How to Get Back on Track After Being Rejected for a Mortgage Loan

Being rejected for a home loan isn’t the end of the deal. There are steps you can take to turn the tide and get that dream home you desire.

How many Americans are rejected for a mortgage loan on an annual basis?

Data are scarce on the topic, but a Federal Reserve study shows that one in eight Americans were turned down for a mortgage in 2015 — and bad credit was at the top of the list of reasons lenders used to reject mortgage applicants.

(For the record, the Federal Reserve study pointed out that a weak debt-to-income ratio — i.e., the amount of money you borrow against the amount of money you make — was a top credit-based reason for mortgage rejections.)

If you’ve been turned down on a mortgage loan due to bad credit, get a grip and fight back.

Sure, the bad news is that your loan application was given the thumbs down, and that’s going to sting on multiple levels. But there’s good news for the hale and hardy mortgage applicant who refuses to quit: You can get on track to land that mortgage — and sooner than you might think.

Get that job done by taking these steps:

Find out why the loan was rejected — First, you’ll want to know the reason your loan was turned down, says Tendayi Kapfidze, chief economist at Lending Tree. “The lender will tell you why the application was declined, so you’ll want to make sure they have accurate information,” he says. “The first thing to do is review your credit report for any errors. If there are any errors, try to get these corrected or provide proof of why there is an error.”

Play some “what if” scenarios — Use one of the free credit monitoring sites that allow you to see “what if” scenarios, advises Michael Foguth, founder of Foguth Financial Group in Brighton, Mich. “For example, if you have a high loan-to-credit ratio, what would it look like if you got that number down significantly,” says Foguth. In taking the “what if” approach, a mortgage applicant could see how many points his or her credit score would increase — and that’s both an emotional driver and a powerful exercise, he adds.

Reduce that “loan to credit” ratio — Next, take direct aim on paying down your loan-to-credit ratio, Foguth notes. “This would probably be one of the fastest things to do to improve your score,” he says. Aim for below 40% loan to credit ratio. For example, if your credit limit is $1,000, don’t have more than a $400 balance. “Other items, such as negative marks, only fall off after time,” Foguth adds. “Dispute them if they are inaccurate, but it will still take time for the inaccuracies to be removed.”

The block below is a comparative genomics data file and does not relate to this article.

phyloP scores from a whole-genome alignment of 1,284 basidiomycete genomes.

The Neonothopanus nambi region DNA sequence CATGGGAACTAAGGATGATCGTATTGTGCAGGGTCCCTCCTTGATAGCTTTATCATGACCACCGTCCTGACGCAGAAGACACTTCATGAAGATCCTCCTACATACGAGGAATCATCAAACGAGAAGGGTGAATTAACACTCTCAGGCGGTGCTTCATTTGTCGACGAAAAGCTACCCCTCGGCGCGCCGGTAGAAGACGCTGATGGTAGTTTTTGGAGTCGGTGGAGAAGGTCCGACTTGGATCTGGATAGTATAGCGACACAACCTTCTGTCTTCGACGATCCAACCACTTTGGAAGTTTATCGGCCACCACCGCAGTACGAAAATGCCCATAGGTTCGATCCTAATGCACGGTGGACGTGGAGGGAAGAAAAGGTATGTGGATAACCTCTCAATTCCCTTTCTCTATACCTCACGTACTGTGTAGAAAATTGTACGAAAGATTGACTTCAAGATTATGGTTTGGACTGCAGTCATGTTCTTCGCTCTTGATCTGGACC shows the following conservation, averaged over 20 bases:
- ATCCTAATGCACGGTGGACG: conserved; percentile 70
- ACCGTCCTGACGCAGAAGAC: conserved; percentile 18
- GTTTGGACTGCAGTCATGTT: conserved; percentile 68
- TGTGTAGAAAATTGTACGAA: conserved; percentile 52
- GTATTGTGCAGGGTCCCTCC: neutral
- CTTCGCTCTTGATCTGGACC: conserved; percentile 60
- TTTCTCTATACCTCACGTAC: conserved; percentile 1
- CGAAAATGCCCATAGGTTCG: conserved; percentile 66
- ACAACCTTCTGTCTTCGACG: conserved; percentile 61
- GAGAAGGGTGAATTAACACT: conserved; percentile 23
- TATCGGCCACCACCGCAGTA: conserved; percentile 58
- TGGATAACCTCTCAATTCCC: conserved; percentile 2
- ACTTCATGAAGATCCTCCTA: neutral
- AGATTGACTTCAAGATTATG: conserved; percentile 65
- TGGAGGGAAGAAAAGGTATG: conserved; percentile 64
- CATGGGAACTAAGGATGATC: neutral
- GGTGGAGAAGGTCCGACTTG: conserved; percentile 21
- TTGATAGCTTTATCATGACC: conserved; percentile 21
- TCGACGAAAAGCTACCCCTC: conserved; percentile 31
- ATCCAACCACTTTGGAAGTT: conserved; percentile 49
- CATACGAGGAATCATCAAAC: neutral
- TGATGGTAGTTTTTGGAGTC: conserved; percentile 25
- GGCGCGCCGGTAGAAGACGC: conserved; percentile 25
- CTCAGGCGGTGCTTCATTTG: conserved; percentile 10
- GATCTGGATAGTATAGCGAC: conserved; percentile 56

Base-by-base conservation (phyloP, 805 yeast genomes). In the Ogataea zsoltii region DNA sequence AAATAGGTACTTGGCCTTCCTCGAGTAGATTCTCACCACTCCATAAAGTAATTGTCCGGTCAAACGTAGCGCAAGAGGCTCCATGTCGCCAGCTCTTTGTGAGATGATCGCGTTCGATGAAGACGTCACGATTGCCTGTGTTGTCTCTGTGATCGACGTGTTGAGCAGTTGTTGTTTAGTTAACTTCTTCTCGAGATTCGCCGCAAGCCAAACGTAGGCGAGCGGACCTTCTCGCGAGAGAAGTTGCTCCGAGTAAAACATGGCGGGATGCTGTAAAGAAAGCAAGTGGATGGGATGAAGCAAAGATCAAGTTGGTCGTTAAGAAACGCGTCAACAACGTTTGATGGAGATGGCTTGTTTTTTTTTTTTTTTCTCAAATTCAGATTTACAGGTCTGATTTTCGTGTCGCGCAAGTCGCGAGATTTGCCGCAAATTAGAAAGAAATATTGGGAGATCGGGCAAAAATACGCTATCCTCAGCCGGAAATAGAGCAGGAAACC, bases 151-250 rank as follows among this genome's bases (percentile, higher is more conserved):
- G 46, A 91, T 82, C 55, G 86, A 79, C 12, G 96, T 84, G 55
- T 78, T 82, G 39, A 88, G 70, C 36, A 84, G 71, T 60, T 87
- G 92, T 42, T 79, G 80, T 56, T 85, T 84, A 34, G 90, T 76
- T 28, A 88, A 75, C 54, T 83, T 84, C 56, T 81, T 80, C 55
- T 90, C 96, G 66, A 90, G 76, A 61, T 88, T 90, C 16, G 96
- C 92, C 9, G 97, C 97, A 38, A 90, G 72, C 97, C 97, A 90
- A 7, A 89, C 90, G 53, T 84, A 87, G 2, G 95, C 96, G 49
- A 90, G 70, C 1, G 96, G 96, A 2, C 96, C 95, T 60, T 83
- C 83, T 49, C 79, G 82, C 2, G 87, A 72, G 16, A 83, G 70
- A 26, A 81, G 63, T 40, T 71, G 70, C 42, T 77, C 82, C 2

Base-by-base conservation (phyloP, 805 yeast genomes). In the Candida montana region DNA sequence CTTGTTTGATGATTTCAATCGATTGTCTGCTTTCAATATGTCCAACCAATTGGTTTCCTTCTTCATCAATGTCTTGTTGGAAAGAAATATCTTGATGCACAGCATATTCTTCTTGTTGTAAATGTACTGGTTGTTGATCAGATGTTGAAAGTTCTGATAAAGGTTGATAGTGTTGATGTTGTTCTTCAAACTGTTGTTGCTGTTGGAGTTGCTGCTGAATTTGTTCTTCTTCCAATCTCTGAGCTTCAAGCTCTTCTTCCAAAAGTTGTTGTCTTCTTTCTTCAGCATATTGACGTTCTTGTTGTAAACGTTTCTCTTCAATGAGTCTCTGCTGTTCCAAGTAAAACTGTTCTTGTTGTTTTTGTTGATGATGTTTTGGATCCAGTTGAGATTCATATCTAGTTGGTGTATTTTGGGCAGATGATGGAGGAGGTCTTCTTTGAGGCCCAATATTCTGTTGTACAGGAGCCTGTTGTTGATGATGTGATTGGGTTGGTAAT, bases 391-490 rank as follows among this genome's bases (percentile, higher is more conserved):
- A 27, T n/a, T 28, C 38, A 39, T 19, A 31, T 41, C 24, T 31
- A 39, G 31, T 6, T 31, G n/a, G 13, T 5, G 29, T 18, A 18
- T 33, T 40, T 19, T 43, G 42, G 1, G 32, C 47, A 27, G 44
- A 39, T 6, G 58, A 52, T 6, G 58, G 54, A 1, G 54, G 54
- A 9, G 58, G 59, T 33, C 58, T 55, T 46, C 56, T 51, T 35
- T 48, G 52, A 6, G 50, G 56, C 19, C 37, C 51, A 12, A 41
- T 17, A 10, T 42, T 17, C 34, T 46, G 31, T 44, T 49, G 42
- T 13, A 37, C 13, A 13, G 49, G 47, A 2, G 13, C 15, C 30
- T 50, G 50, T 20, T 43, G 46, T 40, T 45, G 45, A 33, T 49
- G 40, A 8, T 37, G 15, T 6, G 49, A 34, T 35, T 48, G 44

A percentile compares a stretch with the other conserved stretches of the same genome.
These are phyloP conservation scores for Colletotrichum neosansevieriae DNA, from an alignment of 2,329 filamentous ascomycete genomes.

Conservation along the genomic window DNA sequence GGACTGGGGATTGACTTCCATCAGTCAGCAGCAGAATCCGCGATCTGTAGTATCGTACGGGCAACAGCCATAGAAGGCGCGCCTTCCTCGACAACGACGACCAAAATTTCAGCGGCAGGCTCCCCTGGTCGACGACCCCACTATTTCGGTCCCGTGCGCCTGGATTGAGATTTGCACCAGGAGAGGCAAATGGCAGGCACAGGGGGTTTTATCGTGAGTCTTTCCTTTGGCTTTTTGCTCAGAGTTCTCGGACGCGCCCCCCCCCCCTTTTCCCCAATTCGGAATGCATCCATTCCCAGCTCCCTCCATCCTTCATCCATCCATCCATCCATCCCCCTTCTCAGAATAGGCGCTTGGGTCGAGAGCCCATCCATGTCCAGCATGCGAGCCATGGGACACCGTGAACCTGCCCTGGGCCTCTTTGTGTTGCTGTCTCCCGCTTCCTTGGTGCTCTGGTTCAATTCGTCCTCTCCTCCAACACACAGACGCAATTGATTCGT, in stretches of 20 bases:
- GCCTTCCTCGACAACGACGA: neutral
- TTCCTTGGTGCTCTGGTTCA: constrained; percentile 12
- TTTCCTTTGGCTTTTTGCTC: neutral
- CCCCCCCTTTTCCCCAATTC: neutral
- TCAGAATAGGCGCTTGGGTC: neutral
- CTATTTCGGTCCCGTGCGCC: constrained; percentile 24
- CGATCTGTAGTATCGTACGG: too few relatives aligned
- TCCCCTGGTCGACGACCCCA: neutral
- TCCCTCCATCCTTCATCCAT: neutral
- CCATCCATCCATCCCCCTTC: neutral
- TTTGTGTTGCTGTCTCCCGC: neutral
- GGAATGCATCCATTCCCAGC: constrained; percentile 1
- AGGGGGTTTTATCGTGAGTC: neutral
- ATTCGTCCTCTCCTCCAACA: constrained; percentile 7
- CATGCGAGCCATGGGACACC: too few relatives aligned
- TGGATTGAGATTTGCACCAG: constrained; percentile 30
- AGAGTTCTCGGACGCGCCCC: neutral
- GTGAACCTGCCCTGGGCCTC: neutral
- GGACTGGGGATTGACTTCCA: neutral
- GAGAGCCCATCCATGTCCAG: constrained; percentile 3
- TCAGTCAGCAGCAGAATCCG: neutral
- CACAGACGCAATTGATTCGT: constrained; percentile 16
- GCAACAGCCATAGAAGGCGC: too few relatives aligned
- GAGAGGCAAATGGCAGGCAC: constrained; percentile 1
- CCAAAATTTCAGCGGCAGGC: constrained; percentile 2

Shop around for a new lender — Different lenders have different policies and target different profiles of borrowers, notes Kapfidze. “There may be a lender out there willing to work with the borrower,” he says. “There are also specialized mortgage programs for borrowers with impaired credit, many of which include counseling to prepare the borrower for homeownership.”

Above all, make sure you’re ready before you apply for a new mortgage, both emotionally and financially. “I regularly see people apply for a loan when they’re not prepared,” says Jeff McGrath, a mortgage loan originator at Crown Mortgage Company, in Oak Lawn, Il., that specializes in approving loans rejected elsewhere. Often this starts when the loan officer “over promises,” McGrath says. “Loan officers do so because nobody wants to hear that they are not in a position to get approved (and buy a home) today.”

McGrath says it’s “very common” in his industry that loan officers often tell clients exactly what the client wants to hear. “Instead they should offer helpful advice on how a (potential) borrower can get themselves “ready” to apply for a mortgage,” he says.

The takeaway? Ignore the noise from pumped-up loan officers, work with a trusted financial professional, and make sure to gather the documentation needed that alleviates and addresses the loan underwriters’ concerns.

“Working with a professional, structure the loan differently, such as changing the program from a conventional loan to a Federal Housing Administration or getting more money down — or doing what is needed to reduce the risk profile of the loan,” says McGrath.

Do all that and the odds are good — very good — that your next mortgage application will be a green light, with the added knowledge that comes with being a savvier personal finance consumer as icing on the cake.

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